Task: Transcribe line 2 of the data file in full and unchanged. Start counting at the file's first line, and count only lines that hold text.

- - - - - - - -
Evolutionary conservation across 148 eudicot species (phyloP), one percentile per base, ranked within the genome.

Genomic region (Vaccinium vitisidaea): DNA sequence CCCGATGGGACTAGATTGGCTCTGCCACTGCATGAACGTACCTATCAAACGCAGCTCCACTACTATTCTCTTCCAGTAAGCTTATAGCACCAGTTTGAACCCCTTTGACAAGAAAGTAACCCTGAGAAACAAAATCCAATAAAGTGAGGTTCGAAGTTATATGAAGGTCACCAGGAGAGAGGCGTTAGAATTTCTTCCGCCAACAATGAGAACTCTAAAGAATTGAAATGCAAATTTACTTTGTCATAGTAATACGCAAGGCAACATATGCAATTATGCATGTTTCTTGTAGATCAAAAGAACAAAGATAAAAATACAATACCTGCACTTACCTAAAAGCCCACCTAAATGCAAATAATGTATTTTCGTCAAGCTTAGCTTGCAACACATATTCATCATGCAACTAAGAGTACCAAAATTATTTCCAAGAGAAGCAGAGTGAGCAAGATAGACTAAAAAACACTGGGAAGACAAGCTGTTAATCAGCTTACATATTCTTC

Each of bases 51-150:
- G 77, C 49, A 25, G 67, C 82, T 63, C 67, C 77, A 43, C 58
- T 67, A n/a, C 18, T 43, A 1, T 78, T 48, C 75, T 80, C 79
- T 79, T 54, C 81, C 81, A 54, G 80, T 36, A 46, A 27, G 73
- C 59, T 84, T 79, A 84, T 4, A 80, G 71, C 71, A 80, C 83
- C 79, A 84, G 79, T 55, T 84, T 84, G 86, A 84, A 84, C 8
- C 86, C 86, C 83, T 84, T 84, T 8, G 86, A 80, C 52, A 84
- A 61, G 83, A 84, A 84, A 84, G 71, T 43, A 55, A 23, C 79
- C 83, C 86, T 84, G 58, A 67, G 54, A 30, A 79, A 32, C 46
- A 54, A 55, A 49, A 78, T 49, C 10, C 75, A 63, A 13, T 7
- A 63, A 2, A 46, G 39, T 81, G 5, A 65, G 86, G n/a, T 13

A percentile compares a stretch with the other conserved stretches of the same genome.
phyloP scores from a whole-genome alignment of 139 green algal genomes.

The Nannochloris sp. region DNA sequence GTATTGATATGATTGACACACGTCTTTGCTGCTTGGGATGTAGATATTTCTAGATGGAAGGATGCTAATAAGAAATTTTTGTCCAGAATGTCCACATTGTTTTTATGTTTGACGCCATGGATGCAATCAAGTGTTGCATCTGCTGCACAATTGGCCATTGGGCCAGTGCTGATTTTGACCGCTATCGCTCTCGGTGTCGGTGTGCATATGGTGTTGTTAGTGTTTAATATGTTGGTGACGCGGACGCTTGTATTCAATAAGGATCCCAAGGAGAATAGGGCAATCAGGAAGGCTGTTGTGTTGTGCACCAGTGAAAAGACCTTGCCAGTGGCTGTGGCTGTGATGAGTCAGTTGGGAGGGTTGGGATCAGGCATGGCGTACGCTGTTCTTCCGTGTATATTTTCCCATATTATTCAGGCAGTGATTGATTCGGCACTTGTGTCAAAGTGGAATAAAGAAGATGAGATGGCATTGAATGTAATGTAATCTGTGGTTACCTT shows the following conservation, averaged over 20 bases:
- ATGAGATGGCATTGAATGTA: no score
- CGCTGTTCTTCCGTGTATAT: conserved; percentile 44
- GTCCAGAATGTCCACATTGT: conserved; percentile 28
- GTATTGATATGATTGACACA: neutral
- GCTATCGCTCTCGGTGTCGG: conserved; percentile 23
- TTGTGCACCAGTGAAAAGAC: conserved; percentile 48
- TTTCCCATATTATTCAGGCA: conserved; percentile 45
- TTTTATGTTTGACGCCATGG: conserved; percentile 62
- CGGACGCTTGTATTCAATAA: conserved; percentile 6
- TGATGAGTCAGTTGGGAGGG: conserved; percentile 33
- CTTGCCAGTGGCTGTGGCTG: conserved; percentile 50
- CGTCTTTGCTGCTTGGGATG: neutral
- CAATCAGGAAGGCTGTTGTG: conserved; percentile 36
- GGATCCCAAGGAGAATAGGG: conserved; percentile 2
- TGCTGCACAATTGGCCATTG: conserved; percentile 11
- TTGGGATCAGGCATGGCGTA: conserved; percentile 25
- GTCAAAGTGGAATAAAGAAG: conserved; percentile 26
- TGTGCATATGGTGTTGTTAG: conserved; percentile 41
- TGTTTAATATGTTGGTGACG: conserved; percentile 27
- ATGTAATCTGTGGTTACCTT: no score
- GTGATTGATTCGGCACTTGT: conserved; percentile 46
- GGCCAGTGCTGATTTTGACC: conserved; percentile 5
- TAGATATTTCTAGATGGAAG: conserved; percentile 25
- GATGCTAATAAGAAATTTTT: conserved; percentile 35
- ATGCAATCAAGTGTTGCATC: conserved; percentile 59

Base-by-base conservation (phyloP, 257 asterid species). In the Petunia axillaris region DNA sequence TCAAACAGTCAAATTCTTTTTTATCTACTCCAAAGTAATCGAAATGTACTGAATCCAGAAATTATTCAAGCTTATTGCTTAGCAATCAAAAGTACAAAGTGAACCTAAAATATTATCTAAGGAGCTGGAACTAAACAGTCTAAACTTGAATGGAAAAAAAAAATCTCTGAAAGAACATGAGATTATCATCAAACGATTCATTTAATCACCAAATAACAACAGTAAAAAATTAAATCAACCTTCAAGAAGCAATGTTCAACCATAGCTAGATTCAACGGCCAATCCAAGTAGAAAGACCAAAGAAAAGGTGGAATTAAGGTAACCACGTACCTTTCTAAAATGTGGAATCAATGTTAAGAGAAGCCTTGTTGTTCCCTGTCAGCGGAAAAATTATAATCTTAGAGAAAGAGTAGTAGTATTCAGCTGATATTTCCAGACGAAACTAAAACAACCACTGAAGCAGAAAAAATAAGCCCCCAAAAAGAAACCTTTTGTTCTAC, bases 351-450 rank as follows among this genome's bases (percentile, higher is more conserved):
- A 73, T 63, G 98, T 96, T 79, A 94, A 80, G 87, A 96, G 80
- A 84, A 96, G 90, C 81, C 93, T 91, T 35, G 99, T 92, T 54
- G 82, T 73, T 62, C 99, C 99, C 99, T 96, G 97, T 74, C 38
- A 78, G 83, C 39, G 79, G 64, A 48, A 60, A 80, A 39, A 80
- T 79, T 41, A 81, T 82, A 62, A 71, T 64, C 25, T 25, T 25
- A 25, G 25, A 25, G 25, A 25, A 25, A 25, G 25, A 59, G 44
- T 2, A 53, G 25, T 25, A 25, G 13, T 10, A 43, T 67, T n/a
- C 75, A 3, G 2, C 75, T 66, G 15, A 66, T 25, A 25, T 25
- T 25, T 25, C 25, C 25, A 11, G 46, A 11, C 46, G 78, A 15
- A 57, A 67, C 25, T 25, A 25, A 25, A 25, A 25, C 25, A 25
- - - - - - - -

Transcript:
Genomic region (Vaccinium vitisidaea): DNA sequence CCCGATGGGACTAGATTGGCTCTGCCACTGCATGAACGTACCTATCAAACGCAGCTCCACTACTATTCTCTTCCAGTAAGCTTATAGCACCAGTTTGAACCCCTTTGACAAGAAAGTAACCCTGAGAAACAAAATCCAATAAAGTGAGGTTCGAAGTTATATGAAGGTCACCAGGAGAGAGGCGTTAGAATTTCTTCCGCCAACAATGAGAACTCTAAAGAATTGAAATGCAAATTTACTTTGTCATAGTAATACGCAAGGCAACATATGCAATTATGCATGTTTCTTGTAGATCAAAAGAACAAAGATAAAAATACAATACCTGCACTTACCTAAAAGCCCACCTAAATGCAAATAATGTATTTTCGTCAAGCTTAGCTTGCAACACATATTCATCATGCAACTAAGAGTACCAAAATTATTTCCAAGAGAAGCAGAGTGAGCAAGATAGACTAAAAAACACTGGGAAGACAAGCTGTTAATCAGCTTACATATTCTTC